18. The portable player as set forth in claim 17, wherein flag information is stored in the nonvolatile semiconductor memory to indicate whether the instant replay data is valid.

19. The portable player as set forth in claim 17, further comprising a volatile memory including work memory coupled to the control unit.

20. The portable player as set forth in claim 19, wherein the instant replay data is loaded from the work memory to the nonvolatile semiconductor memory during a power-down conversion.

21. The portable player as set forth in claim 20, wherein the instant replay data is loaded from the nonvolatile semiconductor memory to the work memory during a cold boot operation.

22. The portable player as set forth in claim 21, wherein replay data from the mechanical mass storage device is loaded into the nonvolatile semiconductor memory for use during a normal mode.

23. The portable player as set forth in claim 22, wherein replay data from the nonvolatile semiconductor memory is loaded into the work memory for use during normal mode.

Description:

This application claims priority from Provisional U.S. Application No. 60/660,757, filed on Mar. 11, 2005, now pending, the contents of which are herein incorporated by reference in their entirety.

BACKGROUND

FIG. 1 schematically shows a conventional audio/video digital player. Referring to FIG. 1, the conventional audio/video digital player 1 is based on a hard disk drive (HDD) 11. Audio/video data to be replayed (e.g., audio and video files) is stored in the HDD 11. The player of FIG. 1 further includes a NOR-type flash memory 12 and a dynamic random access memory (DRAM) 13. The NOR-type flash memory 12 is used to store code such as boot code and an application program, and the DRAM is used as a work memory. The player of FIG. 1 is a portable player, and is driven by power supplied from a battery 14 embedded therein. The player of FIG. 1 further includes an audio controller 15 connected to an external microphone and speaker, a decoder 16, a user interface such as a display, and a USB interface 18 for interfacing with a host.

Hereinafter, the operation of the player 1 shown in FIG. 1 will be more fully described referring to FIGS. 2 and 3.

A microprocessor unit (MPU) or microcontroller unit (MCU) 19 performs a boot operation using boot code stored in the NOR-type flash memory 12 during power-up. Then, a hardware initialization operation is performed under the control of the MPU or MCU 19 (S30). After the hardware initialization operation is completed, the HDD 11 is initialized (S40). That is, a spin-up operation of the HDD 11 is performed. In the next step (S50), the initialization operations of a file system and software are performed (S60). Finally, replay data (data replayed previously or to be newly replayed) is loaded from the HDD 11 to the DRAM 13 under the control pf the MCU or MPU 19.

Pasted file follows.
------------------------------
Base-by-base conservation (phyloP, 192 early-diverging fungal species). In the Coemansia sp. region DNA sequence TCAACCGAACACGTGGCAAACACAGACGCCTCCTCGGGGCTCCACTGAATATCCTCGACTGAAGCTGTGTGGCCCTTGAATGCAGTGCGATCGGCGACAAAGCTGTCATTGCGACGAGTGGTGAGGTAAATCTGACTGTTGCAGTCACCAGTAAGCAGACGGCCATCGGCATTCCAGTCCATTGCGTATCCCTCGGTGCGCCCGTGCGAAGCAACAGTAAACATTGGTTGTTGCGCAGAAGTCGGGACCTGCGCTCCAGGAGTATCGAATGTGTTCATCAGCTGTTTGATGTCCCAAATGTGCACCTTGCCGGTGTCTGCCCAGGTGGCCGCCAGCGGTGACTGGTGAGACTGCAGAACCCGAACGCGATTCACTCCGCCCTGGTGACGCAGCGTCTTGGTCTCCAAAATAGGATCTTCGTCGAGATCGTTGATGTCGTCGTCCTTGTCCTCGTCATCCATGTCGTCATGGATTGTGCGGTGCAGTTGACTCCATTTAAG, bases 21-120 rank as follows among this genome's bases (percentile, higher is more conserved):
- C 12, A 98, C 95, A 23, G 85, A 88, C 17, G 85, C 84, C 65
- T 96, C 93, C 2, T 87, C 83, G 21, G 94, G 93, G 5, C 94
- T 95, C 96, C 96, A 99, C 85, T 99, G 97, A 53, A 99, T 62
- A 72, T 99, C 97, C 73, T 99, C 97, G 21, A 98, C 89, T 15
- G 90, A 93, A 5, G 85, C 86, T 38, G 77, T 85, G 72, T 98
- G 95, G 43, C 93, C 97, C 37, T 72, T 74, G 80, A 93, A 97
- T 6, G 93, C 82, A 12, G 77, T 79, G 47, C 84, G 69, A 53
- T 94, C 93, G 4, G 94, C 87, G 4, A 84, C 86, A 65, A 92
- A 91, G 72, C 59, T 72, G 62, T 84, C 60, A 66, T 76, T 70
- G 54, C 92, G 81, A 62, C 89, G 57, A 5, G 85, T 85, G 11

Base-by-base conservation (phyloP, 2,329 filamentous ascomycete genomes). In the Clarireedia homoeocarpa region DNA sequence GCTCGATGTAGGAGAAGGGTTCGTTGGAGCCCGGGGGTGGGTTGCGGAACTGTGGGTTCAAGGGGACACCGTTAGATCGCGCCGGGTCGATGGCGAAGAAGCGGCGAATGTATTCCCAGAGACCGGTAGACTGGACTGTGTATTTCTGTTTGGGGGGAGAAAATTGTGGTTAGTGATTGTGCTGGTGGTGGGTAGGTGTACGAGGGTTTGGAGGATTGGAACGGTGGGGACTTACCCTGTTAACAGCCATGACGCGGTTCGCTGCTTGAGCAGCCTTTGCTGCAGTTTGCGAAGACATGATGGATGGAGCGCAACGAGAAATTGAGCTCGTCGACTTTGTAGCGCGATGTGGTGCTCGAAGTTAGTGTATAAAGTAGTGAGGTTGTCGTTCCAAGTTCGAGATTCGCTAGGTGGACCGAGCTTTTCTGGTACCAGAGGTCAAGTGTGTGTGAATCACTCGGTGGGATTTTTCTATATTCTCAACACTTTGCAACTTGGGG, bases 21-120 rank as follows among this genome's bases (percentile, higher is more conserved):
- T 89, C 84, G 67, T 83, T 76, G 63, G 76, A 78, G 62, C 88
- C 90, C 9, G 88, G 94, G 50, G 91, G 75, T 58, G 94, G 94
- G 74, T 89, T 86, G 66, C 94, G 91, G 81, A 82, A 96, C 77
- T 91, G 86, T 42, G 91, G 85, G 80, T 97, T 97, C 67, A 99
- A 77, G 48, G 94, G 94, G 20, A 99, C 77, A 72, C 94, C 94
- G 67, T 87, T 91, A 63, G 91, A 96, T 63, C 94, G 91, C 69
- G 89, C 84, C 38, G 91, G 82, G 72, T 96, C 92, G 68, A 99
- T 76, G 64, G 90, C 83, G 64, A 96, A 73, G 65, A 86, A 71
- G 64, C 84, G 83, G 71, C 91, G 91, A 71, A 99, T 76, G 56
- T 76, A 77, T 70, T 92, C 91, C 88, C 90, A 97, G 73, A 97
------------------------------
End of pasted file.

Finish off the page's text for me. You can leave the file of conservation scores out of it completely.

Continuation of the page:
The player temporarily stores part of the data to be replayed (that is, an audio/video file) in the RAM 13 so as to minimize delay due to the spin-up operation of the HDD 11. A fixed region of the RAM where the part of the data to be replayed is called a playback buffer region. After the power-up period, the player enters a slip mode in which the replay operation is stopped. To minimize power consumption, power is supplied only to the DRAM and none of the other elements during slip mode. If the player transitions from slip mode to normal operation at the request of a user, replay operation resumes using replay data stored in the playback buffer region. This type of replay operation is called a warm boot operation.

If there is no input after a certain time during slip mode, the player transitions from slip mode to a power-down mode. If the player is continuously maintained in slip mode (that is, that state in which power is supplied to only to the DRAM), power is continuously consumed by the DRAM 13 (e.g., because of the DRAM's internal refresh operations). As such, the player 1 automatically enters power-down mode after a predetermined time in slip mode. If a slip-to-power-down conversion function is not provided, player continuously consumes power, so the run time of the battery 14 is reduced. Once the player enters power-down mode, power consumption stops. However, since power to the DRAM 13 is interrupted during power-down mode, all information stored in the DRAM is lost. If power is switched on by a user during power-down mode, the player must perform a cold boot operation including steps (S10) through (S60) as shown in FIG. 3.

Conventional portable audio/video players generally support an instant replay function in which final replay data, that is, the last replay data that was replayed in normal mode, is replayed again during a warm/cold boot operation. However, a large capacity DRAM is needed to support a playback buffer function (to minimize HDD operation). In addition, large amounts of power are consumed by DRAM self-refresh operation during slip mode. Furthermore, high-cost NOR-type flash memory is used to store boot code and an application program. A cold boot operation consumes large amounts of power and time to prepare a replay operation. This will be more fully described as follows.

A cold boot operation, as previously mentioned, is performed during steps (S20) through (S60) of FIG. 3. Specifically, as is well known, large amounts of time and power are consumed during a data copy operation for a HDD spin-up operation and for constructing a playback buffer by moving replay data from the HDD to the DRAM. Also, data to be replayed should be loaded from the HDD 11 to the playback buffer region of the DRAM 13 again in order to provide the instant replay function. Accordingly, high power consumption and long wait times for instant replay are problems in conventional players.